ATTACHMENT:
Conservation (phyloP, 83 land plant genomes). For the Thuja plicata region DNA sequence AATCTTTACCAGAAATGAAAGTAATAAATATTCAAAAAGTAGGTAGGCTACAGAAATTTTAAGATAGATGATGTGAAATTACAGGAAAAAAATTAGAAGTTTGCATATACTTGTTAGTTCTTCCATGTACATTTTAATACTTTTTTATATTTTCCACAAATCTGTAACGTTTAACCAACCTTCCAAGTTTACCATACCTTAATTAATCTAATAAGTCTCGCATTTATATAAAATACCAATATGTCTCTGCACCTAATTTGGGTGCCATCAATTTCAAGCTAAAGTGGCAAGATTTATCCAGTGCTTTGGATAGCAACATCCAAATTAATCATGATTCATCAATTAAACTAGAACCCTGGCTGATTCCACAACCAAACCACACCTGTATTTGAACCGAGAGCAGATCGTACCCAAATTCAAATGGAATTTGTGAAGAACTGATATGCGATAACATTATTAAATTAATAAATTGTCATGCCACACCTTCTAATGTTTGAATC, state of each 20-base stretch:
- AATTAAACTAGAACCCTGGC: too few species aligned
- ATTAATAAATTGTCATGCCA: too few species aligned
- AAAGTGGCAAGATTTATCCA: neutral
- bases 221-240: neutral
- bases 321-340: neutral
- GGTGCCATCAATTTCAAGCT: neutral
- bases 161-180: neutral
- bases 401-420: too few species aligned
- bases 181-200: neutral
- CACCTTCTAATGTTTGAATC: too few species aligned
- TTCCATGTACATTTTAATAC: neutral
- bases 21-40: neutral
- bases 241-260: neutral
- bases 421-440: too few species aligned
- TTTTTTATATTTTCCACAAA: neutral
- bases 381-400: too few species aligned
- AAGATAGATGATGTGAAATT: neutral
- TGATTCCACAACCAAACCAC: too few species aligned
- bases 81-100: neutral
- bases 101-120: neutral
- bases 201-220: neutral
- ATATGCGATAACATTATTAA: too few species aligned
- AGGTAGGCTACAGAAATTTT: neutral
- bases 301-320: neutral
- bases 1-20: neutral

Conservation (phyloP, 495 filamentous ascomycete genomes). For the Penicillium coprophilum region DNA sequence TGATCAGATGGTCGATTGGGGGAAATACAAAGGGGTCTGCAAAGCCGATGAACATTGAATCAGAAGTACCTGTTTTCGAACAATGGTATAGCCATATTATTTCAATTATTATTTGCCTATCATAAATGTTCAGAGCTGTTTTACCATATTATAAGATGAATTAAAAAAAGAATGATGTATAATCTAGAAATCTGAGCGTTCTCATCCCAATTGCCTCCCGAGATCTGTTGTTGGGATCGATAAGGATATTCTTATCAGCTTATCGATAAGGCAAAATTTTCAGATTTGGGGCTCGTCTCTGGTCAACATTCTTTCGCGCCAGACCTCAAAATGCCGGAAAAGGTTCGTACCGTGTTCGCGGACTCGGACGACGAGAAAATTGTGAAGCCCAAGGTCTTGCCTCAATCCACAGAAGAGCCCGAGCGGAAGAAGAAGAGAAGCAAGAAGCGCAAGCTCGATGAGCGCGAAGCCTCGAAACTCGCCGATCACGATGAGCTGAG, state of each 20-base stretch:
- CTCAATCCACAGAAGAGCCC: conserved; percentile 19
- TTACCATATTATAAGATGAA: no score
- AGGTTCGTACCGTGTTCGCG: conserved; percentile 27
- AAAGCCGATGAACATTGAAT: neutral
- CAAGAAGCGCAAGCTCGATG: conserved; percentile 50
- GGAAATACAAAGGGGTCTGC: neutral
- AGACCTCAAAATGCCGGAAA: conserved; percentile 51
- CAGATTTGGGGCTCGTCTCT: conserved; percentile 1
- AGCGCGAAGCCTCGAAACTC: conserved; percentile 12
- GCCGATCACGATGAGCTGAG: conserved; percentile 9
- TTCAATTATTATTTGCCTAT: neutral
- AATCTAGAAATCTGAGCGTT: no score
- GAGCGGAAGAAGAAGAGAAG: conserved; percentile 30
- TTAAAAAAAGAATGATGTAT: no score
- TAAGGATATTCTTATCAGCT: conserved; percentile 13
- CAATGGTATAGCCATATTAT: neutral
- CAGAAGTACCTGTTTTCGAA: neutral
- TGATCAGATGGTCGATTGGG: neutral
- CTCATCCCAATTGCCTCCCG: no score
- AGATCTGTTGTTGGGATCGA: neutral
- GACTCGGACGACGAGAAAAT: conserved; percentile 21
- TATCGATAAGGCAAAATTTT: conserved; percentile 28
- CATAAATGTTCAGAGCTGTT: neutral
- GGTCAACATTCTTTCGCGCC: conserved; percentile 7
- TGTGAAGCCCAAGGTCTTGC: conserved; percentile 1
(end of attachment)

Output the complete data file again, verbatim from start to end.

Conservation (phyloP, 83 land plant genomes). For the Thuja plicata region DNA sequence AATCTTTACCAGAAATGAAAGTAATAAATATTCAAAAAGTAGGTAGGCTACAGAAATTTTAAGATAGATGATGTGAAATTACAGGAAAAAAATTAGAAGTTTGCATATACTTGTTAGTTCTTCCATGTACATTTTAATACTTTTTTATATTTTCCACAAATCTGTAACGTTTAACCAACCTTCCAAGTTTACCATACCTTAATTAATCTAATAAGTCTCGCATTTATATAAAATACCAATATGTCTCTGCACCTAATTTGGGTGCCATCAATTTCAAGCTAAAGTGGCAAGATTTATCCAGTGCTTTGGATAGCAACATCCAAATTAATCATGATTCATCAATTAAACTAGAACCCTGGCTGATTCCACAACCAAACCACACCTGTATTTGAACCGAGAGCAGATCGTACCCAAATTCAAATGGAATTTGTGAAGAACTGATATGCGATAACATTATTAAATTAATAAATTGTCATGCCACACCTTCTAATGTTTGAATC, state of each 20-base stretch:
- AATTAAACTAGAACCCTGGC: too few species aligned
- ATTAATAAATTGTCATGCCA: too few species aligned
- AAAGTGGCAAGATTTATCCA: neutral
- bases 221-240: neutral
- bases 321-340: neutral
- GGTGCCATCAATTTCAAGCT: neutral
- bases 161-180: neutral
- bases 401-420: too few species aligned
- bases 181-200: neutral
- CACCTTCTAATGTTTGAATC: too few species aligned
- TTCCATGTACATTTTAATAC: neutral
- bases 21-40: neutral
- bases 241-260: neutral
- bases 421-440: too few species aligned
- TTTTTTATATTTTCCACAAA: neutral
- bases 381-400: too few species aligned
- AAGATAGATGATGTGAAATT: neutral
- TGATTCCACAACCAAACCAC: too few species aligned
- bases 81-100: neutral
- bases 101-120: neutral
- bases 201-220: neutral
- ATATGCGATAACATTATTAA: too few species aligned
- AGGTAGGCTACAGAAATTTT: neutral
- bases 301-320: neutral
- bases 1-20: neutral

Conservation (phyloP, 495 filamentous ascomycete genomes). For the Penicillium coprophilum region DNA sequence TGATCAGATGGTCGATTGGGGGAAATACAAAGGGGTCTGCAAAGCCGATGAACATTGAATCAGAAGTACCTGTTTTCGAACAATGGTATAGCCATATTATTTCAATTATTATTTGCCTATCATAAATGTTCAGAGCTGTTTTACCATATTATAAGATGAATTAAAAAAAGAATGATGTATAATCTAGAAATCTGAGCGTTCTCATCCCAATTGCCTCCCGAGATCTGTTGTTGGGATCGATAAGGATATTCTTATCAGCTTATCGATAAGGCAAAATTTTCAGATTTGGGGCTCGTCTCTGGTCAACATTCTTTCGCGCCAGACCTCAAAATGCCGGAAAAGGTTCGTACCGTGTTCGCGGACTCGGACGACGAGAAAATTGTGAAGCCCAAGGTCTTGCCTCAATCCACAGAAGAGCCCGAGCGGAAGAAGAAGAGAAGCAAGAAGCGCAAGCTCGATGAGCGCGAAGCCTCGAAACTCGCCGATCACGATGAGCTGAG, state of each 20-base stretch:
- CTCAATCCACAGAAGAGCCC: conserved; percentile 19
- TTACCATATTATAAGATGAA: no score
- AGGTTCGTACCGTGTTCGCG: conserved; percentile 27
- AAAGCCGATGAACATTGAAT: neutral
- CAAGAAGCGCAAGCTCGATG: conserved; percentile 50
- GGAAATACAAAGGGGTCTGC: neutral
- AGACCTCAAAATGCCGGAAA: conserved; percentile 51
- CAGATTTGGGGCTCGTCTCT: conserved; percentile 1
- AGCGCGAAGCCTCGAAACTC: conserved; percentile 12
- GCCGATCACGATGAGCTGAG: conserved; percentile 9
- TTCAATTATTATTTGCCTAT: neutral
- AATCTAGAAATCTGAGCGTT: no score
- GAGCGGAAGAAGAAGAGAAG: conserved; percentile 30
- TTAAAAAAAGAATGATGTAT: no score
- TAAGGATATTCTTATCAGCT: conserved; percentile 13
- CAATGGTATAGCCATATTAT: neutral
- CAGAAGTACCTGTTTTCGAA: neutral
- TGATCAGATGGTCGATTGGG: neutral
- CTCATCCCAATTGCCTCCCG: no score
- AGATCTGTTGTTGGGATCGA: neutral
- GACTCGGACGACGAGAAAAT: conserved; percentile 21
- TATCGATAAGGCAAAATTTT: conserved; percentile 28
- CATAAATGTTCAGAGCTGTT: neutral
- GGTCAACATTCTTTCGCGCC: conserved; percentile 7
- TGTGAAGCCCAAGGTCTTGC: conserved; percentile 1